Henry Moore was an avid collector of sculpture and artefacts from other countries and cultures. His home, Hoglands, has several of these objects on display, including a copy of a magnificent wood carving of the god A’a. The figure, pronounced with a glottal stop in the middle, was the principal deity of the people of the Pacific island of Rurutu.

The original wooden figure is now in the collection of the British Museum, who were given both the sculpture and plaster moulds from the London Missionary Society (LMS). The LMS were presented with the work directly from the people of Rurutu in 1821 and subsequently made the plaster casts in order to explain the primitivism of the Pacific people to their society members.

So how did Henry Moore come to have a bronze copy of the figure in his home?

The Archive team was recently contacted by the British Museum, in preparation to exhibit A’a. They asked us to clarify the sequence of events which led to the creation of the bronze casts. By looking through our Correspondence collection the Archive team managed to find the initial letter from Moore’s friend and fellow collector, the American architect Gordon Bunshaft.

Bunshaft had seen an image of Picasso, his wife and dogs with a bronze cast A’a. Knowing it was in their collection, the artist and historian Sir Roland Penrose suggested that Bunshaft should contact the British Museum to ascertain if further casts might be available. Writing in 1979 to Malcolm McLeod, the Keeper of the Ethnography Department, Bunshaft requested whether or not they would loan Henry Moore a mould so that further bronze copies could be made for Moore and himself.

The British Museum agreed that for the cost of £500 plaster casts of A’a would be made available to Moore, who then arranged for them to be sent to the Morris Singer Foundry in Basingstoke. The foundry reassured Moore that it would be simple enough to produce two bronze casts. Moore agreed to split the costs of the casting with Bunshaft and oversaw the shipping of the second cast to his friend in New York in 1980. In 1985 the British Museum made an additional cast which was sent back to the people of Rurutu, where it is now on display.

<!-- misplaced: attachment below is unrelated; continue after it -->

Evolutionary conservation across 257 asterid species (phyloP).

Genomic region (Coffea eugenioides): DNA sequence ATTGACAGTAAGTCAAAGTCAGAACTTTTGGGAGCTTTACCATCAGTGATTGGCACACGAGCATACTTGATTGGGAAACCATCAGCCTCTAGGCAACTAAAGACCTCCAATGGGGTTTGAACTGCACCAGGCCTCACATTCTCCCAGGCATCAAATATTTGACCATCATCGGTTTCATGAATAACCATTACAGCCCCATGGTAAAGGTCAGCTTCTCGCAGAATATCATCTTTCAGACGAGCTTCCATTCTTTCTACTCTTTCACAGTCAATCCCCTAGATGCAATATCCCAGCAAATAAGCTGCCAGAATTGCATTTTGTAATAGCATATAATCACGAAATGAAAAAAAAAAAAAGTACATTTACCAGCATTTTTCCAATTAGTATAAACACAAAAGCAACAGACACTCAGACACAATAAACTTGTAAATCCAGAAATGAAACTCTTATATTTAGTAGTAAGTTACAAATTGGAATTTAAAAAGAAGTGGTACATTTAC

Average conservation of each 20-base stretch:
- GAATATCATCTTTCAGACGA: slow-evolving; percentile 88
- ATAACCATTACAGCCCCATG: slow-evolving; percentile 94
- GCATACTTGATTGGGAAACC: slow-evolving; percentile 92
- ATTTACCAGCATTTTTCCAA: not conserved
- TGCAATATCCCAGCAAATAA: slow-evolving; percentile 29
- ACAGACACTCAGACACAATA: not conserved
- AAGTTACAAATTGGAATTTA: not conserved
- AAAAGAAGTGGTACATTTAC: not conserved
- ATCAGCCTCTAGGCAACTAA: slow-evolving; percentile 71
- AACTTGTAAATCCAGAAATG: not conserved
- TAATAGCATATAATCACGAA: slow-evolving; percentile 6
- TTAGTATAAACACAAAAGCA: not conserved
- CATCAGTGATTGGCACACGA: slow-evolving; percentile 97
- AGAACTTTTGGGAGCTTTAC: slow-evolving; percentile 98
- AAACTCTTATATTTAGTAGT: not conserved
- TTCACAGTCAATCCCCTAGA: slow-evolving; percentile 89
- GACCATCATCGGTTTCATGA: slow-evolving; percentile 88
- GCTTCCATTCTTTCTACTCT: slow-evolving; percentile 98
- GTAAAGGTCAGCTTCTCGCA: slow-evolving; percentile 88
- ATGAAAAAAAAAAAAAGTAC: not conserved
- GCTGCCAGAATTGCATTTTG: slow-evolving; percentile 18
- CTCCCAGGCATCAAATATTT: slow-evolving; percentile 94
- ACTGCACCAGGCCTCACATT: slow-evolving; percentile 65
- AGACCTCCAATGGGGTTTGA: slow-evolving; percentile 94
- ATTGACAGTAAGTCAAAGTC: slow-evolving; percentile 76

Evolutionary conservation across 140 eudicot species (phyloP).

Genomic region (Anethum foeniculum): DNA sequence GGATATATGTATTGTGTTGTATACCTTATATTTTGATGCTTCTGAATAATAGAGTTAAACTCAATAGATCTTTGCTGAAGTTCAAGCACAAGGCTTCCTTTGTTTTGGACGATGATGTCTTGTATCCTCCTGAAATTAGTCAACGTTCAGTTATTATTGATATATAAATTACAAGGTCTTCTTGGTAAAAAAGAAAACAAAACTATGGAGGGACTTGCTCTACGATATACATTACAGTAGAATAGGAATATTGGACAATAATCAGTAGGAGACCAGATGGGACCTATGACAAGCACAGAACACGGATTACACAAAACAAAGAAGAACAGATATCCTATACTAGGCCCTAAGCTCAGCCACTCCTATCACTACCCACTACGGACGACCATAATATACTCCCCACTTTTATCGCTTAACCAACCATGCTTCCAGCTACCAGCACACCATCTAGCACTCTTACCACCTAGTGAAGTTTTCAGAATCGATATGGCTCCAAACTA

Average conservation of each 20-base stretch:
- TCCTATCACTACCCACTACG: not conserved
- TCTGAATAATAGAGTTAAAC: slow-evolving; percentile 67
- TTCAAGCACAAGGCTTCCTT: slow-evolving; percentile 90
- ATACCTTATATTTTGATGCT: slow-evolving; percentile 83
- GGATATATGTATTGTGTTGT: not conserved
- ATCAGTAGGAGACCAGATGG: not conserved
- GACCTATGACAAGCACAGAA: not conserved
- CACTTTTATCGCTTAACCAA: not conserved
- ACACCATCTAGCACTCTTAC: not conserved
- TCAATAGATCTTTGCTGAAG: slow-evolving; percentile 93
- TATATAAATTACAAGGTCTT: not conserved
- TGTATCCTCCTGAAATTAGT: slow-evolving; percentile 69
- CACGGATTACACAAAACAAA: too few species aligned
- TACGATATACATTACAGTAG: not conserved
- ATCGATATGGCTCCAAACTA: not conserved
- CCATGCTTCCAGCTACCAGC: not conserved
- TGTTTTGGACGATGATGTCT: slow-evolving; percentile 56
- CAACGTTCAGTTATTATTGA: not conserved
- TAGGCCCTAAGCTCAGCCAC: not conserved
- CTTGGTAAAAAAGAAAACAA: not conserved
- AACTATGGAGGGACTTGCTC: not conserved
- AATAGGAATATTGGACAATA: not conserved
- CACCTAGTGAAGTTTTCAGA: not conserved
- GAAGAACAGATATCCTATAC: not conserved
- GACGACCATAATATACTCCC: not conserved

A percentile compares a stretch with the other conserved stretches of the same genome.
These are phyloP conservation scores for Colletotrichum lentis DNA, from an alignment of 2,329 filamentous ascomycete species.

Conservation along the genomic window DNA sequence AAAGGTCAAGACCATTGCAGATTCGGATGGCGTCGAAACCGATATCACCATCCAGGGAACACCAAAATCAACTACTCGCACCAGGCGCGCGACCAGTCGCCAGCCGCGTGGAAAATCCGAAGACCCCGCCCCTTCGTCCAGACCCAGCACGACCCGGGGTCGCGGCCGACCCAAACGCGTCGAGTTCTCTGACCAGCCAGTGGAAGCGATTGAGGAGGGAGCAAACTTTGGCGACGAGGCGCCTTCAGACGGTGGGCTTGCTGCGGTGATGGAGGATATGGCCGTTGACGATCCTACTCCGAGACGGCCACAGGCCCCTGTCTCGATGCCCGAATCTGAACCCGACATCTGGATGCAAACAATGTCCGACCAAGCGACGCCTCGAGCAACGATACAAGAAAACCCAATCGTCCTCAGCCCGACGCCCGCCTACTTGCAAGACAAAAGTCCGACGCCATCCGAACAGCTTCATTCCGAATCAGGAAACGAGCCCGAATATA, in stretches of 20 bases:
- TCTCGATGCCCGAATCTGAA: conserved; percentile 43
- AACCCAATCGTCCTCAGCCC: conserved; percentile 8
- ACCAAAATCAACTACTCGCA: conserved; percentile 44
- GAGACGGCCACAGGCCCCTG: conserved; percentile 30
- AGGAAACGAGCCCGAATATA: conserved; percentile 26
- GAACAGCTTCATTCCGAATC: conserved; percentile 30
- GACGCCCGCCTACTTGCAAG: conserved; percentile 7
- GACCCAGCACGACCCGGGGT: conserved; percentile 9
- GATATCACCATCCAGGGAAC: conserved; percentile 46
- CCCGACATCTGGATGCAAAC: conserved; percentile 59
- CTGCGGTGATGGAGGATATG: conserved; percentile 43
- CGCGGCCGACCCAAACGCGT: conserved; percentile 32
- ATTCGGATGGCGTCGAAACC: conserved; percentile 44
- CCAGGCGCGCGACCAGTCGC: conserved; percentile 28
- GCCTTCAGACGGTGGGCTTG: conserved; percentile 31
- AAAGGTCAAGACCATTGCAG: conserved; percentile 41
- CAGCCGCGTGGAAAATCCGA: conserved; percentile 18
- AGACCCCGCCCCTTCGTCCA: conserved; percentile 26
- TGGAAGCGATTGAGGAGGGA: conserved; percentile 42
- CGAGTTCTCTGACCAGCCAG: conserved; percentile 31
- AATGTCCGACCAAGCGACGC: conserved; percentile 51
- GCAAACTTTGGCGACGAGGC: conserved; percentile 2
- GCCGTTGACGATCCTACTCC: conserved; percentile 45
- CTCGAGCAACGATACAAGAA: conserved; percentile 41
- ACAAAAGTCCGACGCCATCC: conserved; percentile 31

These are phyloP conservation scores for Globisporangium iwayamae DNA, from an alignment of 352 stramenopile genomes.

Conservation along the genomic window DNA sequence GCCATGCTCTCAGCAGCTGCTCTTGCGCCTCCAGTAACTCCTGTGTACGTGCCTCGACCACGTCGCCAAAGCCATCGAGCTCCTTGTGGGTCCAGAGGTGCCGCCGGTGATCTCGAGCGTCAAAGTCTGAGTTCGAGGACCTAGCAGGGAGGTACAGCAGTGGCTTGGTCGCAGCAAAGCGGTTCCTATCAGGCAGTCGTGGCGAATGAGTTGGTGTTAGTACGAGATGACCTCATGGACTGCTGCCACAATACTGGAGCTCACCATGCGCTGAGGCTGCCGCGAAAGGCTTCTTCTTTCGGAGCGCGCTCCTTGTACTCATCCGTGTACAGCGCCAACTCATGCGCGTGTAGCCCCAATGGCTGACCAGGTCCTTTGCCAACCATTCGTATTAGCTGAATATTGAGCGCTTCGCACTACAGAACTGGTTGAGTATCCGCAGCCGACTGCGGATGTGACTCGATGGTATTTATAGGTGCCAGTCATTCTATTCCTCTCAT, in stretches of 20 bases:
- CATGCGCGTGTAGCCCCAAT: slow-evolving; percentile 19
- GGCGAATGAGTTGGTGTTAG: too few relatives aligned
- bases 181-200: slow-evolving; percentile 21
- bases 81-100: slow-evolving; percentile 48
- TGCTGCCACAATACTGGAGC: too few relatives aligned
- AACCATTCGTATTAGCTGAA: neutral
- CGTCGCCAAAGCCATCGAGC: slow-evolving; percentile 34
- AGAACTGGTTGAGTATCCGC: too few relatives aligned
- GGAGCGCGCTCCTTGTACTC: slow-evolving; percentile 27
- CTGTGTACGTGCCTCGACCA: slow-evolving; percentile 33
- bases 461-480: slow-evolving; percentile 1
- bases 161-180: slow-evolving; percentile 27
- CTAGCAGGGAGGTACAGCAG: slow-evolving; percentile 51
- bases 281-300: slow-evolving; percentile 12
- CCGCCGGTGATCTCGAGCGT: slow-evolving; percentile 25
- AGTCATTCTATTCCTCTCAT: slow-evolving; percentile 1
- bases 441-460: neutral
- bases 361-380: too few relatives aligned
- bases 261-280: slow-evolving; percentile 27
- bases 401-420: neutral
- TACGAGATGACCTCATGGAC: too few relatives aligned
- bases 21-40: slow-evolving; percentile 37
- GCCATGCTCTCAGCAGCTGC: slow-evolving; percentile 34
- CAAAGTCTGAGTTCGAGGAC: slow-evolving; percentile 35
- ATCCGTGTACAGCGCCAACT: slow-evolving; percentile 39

Moore was delighted with the figure. In the book, Henry Moore at the British Museum Moore explains his fascination:

“…The little images, scattered all over the body like frogs jumping from a pool, are not stuck on but are all part of the same piece of wood – a remarkable technical achievement. And each figure is a separate piece of invention. The excitement of this piece comes from its sense of life-force, with all those small figures springing from the parent figure. The head, too, is marvellous. Its great round back repeats the shape of the full, round belly, but emphasises, by contrast, the thinness of the jaw. On my cast I have made up the edge of the chin, where it is damaged in the original, because I so like its razor sharpness.   ”

Moore’s copy of the figure is still in pride of place in the Entrance Hall of Hoglands, which you can visit during our open season. You can also find out more about the original wooden figure on the British Museum website.